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  • The Proliferation of Rights-Based Capitalist Violence and Pedagogies of Collective Action
  • Jodi Melamed (bio)

In her 2017 presidential address, Kandice Chuh addresses the suppression of dissenting scholars and the accelerated undermining of education in the Trump era with an intellectual boldness and along lines that I have come to associate with the scholarship of many ASA-affiliated thinkers. She does not defend academic freedom; rather, she analyzes how the defense of academic freedom often strengthens a culture of "protest nationalism," in which expressions of dissent reinforce and align with the rationalities of the nation-state. She launches a full-throttle critique of "the structured embrace of academic freedom in a liberal key." For Chuh, the true problem of academic freedom is not what scholars may or may not say but "the interested material power behind the very conception of the autonomous rights-bearing citizen iterated by academic freedom and that marks its liberal-nationalist grounds."

Her second act challenges ASA members to deliberate a role for ourselves as an "us," associating in the association, in the historical present. Casting the pedagogical as where we do dissent, and dissent itself as a "point of departure," Chuh asks us to think carefully about "the work of associating" and pointedly asks, "What will we have wanted the ASA to have been and done some decades hence?" Implying a contrast with the AAUP ("through associating, the AAUP professionalized the activities of teaching and research"), Chuh lets us know that she expects our together work to be informed by the approaches to vitalizing collective existence ASA constituencies have learned from social movements and interdisciplinary frameworks attuned to the disavowed violences of freedom in racial and colonial capitalist modernity.

In my response, inspired by Chuh's critique of academic freedom, I examine the proliferation and intensification of rights-based capitalist violence under the Trump administration and its connection to the assault on universities, public education, and critical thinking more generally. In a nutshell, I argue that we are experiencing a partial remaking of rights under the combined pressure of the ultracapitalist radical Right, a block that leads today for extractive, financial, [End Page 179] and corporate global capitalism, and the political resurgence of a libertarian-leaning ethno-nationalism, which we can think of as a highly individualistic (neoliberalized), lightly veiled version of white supremacy. These forces come together around relatively new articulations of "rights," which grow out of relatively old twentieth-century libertarian notions of economic liberty, and are routed through the First Amendment, antidiscrimination claims, and civil rights redone as libertarian counterrights. They amount to this: the "right" to be unencumbered by concern for the well being of others and the planet. They come into play as tactics for coded attacks on democratic government itself, which for plutocratic libertarians represents majoritarian coercion of minority elites through taxation and other constraints on economic liberty. More antisocial even than everyday neoliberal rationality (for which markets and exchange remain minimally social), radical right and libertarian appropriations of liberal rights abstractions are radically individualistic and property supremacist; they argue for the unbridled "right" of entrepreneurs to accumulate capital in any manner, without limits, regardless of the consequences to anyone else. They include the "free speech" rights of Citizens United, which secured impunity for money to influence the state apparatus as a core exercise of First Amendment rights, and the "free speech" rights of radical right propagandists to speak on college campuses and to be protected from protest and criticism. They include state-level "antidiscrimination" measures, such as the many antiboycott bills that forbid states from contracting with businesses and individuals who support a boycott of Israel (using discrimination against Israel to abrogate boycotters' First Amendment rights and to block organized labor from taking up the issue).1 Individual rights arguments are also forwarded to protect "the taxpayer" from being forced to pay for the government to provide services to other people, including, increasingly, public education. Finally, there is the "right not to have rights laws," including "right to work" laws and state laws forbidding municipalities from passing living wage, antidiscrimination, and voter protection ordinances.2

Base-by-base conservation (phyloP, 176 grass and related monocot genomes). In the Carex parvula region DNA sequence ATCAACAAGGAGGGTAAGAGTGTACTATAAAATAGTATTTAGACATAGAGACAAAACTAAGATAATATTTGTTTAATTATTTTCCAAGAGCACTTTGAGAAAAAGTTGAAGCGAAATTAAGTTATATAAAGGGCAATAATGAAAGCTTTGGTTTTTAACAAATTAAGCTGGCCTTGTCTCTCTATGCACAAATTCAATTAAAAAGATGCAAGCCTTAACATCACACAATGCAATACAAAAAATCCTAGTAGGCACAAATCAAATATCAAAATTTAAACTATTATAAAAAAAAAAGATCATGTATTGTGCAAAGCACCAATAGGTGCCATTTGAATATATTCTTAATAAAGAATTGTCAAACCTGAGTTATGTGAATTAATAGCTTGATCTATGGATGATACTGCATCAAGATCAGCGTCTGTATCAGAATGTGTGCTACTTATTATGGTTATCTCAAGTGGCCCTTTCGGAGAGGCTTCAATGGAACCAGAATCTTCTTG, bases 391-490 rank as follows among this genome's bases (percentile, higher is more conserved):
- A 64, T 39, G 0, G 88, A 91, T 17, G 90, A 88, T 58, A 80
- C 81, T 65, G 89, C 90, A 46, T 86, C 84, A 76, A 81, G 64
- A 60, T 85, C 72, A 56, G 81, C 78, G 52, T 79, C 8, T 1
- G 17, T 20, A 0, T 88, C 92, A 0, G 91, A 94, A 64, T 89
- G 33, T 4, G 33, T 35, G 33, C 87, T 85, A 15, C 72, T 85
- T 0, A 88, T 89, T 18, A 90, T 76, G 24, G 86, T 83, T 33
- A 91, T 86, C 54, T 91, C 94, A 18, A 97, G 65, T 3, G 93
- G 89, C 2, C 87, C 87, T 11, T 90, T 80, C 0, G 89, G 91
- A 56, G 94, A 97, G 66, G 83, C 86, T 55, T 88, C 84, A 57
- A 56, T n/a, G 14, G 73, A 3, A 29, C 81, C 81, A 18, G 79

For these appropriations of liberal rights abstractions to do their work as well...


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pp. 179-187
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